Mary Medlicott, Storyteller and Author - Storyworks

Storytelling Starters ~ The Uses of Ambiguity

P1070080In the depths of the ocean lived a king. (What was his name? I don’t remember.)

The king longed for company. He lived all alone. (Had he ever had a wife or children?)

One evening as he rode out on one of his tides, the king became aware of sweet sounds of music and, looking up at a house by the sea, he saw two lovely young women sitting in the firelight playing their harps. 

A longing grew in the heart of the king until one late evening on a high Autumn tide, he rode out of the sea on his finest white horse, rushed to the girls’ house and snatched them away together with the harps they were playing. (Were the girls alone when he did that? What were they called?)

When the king of the ocean had brought the two girls into his palace beneath the waves, they first felt fear, then became very sad. They missed their home. They missed the bright light of day. The king of the ocean would ask them to play him their music, but the music they made for him lacked any joy.  

After much sadness and pleading, the king of the sea knew this couldn’t continue. He must show pity. He must listen to the two young women he’d seized and return them to their home on land. But when his white horses brought them in from the sea, just as they stepped onto the land, they changed. (Did the king of the sea command that to happen? Or did the pity that the girls felt for him play a part?)

As they stepped out of the sea, the two lovely girls became transformed. 

At the sea’s edge, they turned into seagulls, those birds that perpetually range between the land and the sea, always calling our attention to where we are and what’s going on.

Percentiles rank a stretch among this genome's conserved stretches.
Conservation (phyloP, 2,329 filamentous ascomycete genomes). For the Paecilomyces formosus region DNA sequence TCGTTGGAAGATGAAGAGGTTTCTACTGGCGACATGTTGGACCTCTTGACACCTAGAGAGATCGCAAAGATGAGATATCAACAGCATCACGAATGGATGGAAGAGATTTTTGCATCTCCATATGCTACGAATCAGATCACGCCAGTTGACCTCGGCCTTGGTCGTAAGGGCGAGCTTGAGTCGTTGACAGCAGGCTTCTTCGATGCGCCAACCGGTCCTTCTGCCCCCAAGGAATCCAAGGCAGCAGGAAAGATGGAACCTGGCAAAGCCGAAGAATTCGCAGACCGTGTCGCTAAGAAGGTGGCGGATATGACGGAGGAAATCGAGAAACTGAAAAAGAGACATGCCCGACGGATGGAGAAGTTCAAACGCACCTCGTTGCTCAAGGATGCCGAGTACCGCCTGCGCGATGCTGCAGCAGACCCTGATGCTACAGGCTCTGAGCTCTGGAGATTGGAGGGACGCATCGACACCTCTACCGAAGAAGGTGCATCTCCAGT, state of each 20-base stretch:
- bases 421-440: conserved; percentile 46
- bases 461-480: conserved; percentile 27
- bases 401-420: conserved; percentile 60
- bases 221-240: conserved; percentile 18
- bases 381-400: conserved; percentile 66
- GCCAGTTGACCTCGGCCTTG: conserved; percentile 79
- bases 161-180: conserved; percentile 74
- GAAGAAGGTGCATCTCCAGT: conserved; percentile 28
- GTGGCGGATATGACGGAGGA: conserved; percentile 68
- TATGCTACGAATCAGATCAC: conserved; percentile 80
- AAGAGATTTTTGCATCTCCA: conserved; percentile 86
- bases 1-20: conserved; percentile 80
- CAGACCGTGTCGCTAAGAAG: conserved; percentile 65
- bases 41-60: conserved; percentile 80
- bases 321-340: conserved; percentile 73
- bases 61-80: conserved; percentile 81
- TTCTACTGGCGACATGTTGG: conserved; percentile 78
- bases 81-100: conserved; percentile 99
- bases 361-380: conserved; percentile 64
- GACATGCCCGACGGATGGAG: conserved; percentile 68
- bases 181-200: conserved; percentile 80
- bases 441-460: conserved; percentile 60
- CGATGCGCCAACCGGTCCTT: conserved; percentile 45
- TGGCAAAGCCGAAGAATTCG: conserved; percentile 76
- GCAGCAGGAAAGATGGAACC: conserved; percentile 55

Why I remember the story:

The story is Welsh, I do recall that. And one reason I remember it (insofar as I do) is because ever since I was a child I’ve been saying that when I come back to this life, I will come back as a seagull. It’s the bird I most love to watch, wheeling over the cliffs and out to sea or standing poised and watching on the beach, its image reflected in the thin layer of water left by the receding tide. Or when it comes flying over the streets and rooftops here in the city, the seagull reminds me there are edges to land. We live surrounded by sea.

Another reason I remember the story is probably because I like the edges it has in my lack of full memory of it. What age are the girls? Did the king of the ocean want them as wives? Questions bubble around it and I could try searching it out in order to answer the questions. But I don’t think I will try right now. I’ll leave it to fly back and forth between the crispness of knowing and the ambiguities of imagination.

Why I’m telling the story this week:

P1070595The immediate reason is the herring gull we saw on our Thames Path walk last weekend.

The walk was from Tower Bridge to Canary Wharf along the Thames on the north side of the river. Often before, we’ve walked along the equivalent path on the south side of the river. On both sides, the path sometimes turns inwards briefly where you have to go round blocks of flats.

On one of those inward turns to Ropemakers’ Fields along Narrow Street in Wapping ,  surprisingly, suddenly, there it was: a massive metal herring gull standing open-beaked on a marvellously sculpted circle of rope.

Another reason for telling the story now that only comes specifically to mind as I write is that it somehow urges me not to forget or ignore the horrors of the news this week, adults and little children drowning in uncompassionate seas in the course of their attempts to reach safe places to live.

 

P.S. The bottom picture this week is of course of that herring gull sculpture by Jane Ackroyd we saw on our walk last weekend. The top picture comes from one of my Pembrokeshire beaches.   

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2 Responses to “Storytelling Starters ~ The Uses of Ambiguity”

  1. Jean Says:

    Dear Mary Thank you for this moving and thought provoking blog – I have returned to it several times- ‘ to fly back and forth between the crispness of knowing and the ambiguities of imagination ‘, the image of the wheeling seagulls, oh and the story and the questions – of course we must ask questions of ourselves and of the stories and of our actions and responses to what is happening in the world around us . Yes a beautifully written and mindful blog. Again thank you .

  2. Mary Medlicott Says:

    Dear Jean
    Your comments are always an inspiration to me. They are an affirmation of values and approaches we share in common and they encourage me to continue writing about this subject (or should I call it this storytelling world) that we both so love. All the best.

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